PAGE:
| ||Notes for David (Governor David of VA) Campbell:|
The following sketch of Governor David Campbell is found at pages 766-767 of the book "History of Southwest Virginia" (published 1903), by Lewis Preston Summers:
"The subject of this sketch was the eldest son of John Campbell and Elizabeth McDonald, his wife, of Hall's Bottom, Washington County, Virginia, and was born on the 2d of August, 1779, at Royal Oak (now in Smyth county), and was about eight years old when his father removed to Hall's Bottom.There he grew up, receiving such education as the frontier settlements could provide.In the year 1794, in his fifteenth year, he was appointed an Ensign in Captain John Davis's company of militia.In 1799 he was commissioned a captain of a company of light infantry assigned to the Seventieth Regiment of Militia, and in the fall of the same year he married his cousin, Mary Hamilton [Comment:Mary was the daughter of Colonel David Campbell of Campbell's Station, Tennessee].He studied law, and was licensed, but never practiced his profession.In 1802 he was appointed deputy clerk of the County Court of Washington county, and chiefly discharged the duties of the office to the year 1812.On the 6th of July, 1812, he was commissioned a major in the Twelfth Regiment of Infantry, United States army, and marched with the forces to the lakes of Canada, where he served under Generals Alexander Smyth and Van Rensselaer.On the 12th of March, 1813, he was commissioned lieutenant-colonel of the Thirtieth Regiment, where he served until the year 1814, when he resigned his commission.Upon his return home he entered the service of Virginia as aide-de-camp to Governor Barbour, and gave valuable assistance to organizing the large military forces called into service in the summer of 1814.In the year 1815 he was elected by the General Assembly as general of the Third Brigade of the Virginia Militia.On the 25th of January, 1815 he was appointed colonel of the Third Virginia Cavalry, and was afterward transferred to the Fifth Regiment of Cavalry.Upon his return to Abingdon, he entered the clerk's office, where he remained until 1820, when he was elected a member of the State Senate from the Abingdon district for the term of four years.In 1824 he was elected clerk of the County Court of Washington county, which position he occupied until he took his seat as Governor of Virginia, on the 31st of March, 1837.Governor Campbell, at the time of his election, was a Jacksonian Democrat, but while Governor, and during the administration of President Van Buren, the sub-treasury scheme and the standing army bill, as they were commonly called, were made party measures, and being opposed to them, he warmly supported General Harrison in the presidential campaign of 1840, and ever after acted with the Whig party.Governor Campbell, in his first message to the General Assembly, proposed the establishment of the common school system, of which he was one of the earliest advocates.Upon his retirement from the position of Governor of the Commonwealth, he was commissioned a justice of the peace for Washington county, and was diligent in the discharge of his duties as such until the year 1852, when he returned to private life, after having spent nearly one-half a century in the public service.In person Governor Campbell was about five feet eleven inches in height, spare and erect in carriage, with dark hair and eyes and intellectual countenance and pleasing manners.He died at "Mont Calm," his home, now the home of Colonel Cummings, on March 19th, 1859, without issue, and his remains were interred in Sinking Spring Cemetery, Abingdon, Virginia."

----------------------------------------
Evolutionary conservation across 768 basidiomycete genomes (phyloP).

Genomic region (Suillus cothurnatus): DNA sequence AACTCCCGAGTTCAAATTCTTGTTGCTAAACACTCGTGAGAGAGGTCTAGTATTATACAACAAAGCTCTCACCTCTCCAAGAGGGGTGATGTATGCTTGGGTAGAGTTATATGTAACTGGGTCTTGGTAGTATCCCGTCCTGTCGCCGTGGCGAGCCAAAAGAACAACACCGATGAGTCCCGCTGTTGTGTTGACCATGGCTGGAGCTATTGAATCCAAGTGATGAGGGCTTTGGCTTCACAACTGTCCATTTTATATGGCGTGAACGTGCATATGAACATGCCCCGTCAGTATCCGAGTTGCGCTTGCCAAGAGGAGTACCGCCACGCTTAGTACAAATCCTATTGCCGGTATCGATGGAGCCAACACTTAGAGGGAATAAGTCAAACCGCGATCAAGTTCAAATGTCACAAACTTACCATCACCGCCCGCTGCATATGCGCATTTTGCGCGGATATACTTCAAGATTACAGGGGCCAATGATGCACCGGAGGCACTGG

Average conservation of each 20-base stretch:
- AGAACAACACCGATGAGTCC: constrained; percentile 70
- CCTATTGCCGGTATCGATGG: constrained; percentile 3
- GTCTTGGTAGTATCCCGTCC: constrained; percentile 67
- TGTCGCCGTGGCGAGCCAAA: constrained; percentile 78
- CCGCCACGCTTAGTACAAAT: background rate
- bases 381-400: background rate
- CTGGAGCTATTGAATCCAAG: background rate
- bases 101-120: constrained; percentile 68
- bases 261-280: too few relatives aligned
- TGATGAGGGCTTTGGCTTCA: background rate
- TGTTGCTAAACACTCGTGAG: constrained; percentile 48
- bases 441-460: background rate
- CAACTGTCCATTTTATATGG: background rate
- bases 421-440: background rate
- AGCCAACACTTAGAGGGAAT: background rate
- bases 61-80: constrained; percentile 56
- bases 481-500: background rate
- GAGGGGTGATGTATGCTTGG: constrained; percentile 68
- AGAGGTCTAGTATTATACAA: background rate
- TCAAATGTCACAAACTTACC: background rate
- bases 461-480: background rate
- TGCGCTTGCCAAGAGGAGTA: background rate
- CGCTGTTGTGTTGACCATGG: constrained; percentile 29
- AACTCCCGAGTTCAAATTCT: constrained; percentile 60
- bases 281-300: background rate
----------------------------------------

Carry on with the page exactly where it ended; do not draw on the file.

WILL OF GOVERNOR DAVID CAMPBELL
David Campbell's will, dated 4 February 1857, with codicil dated 7 September 1857, was probated in Washington County VA on 29 March 1859. [See Washington County VA, Will Book 14, pages 402-407.]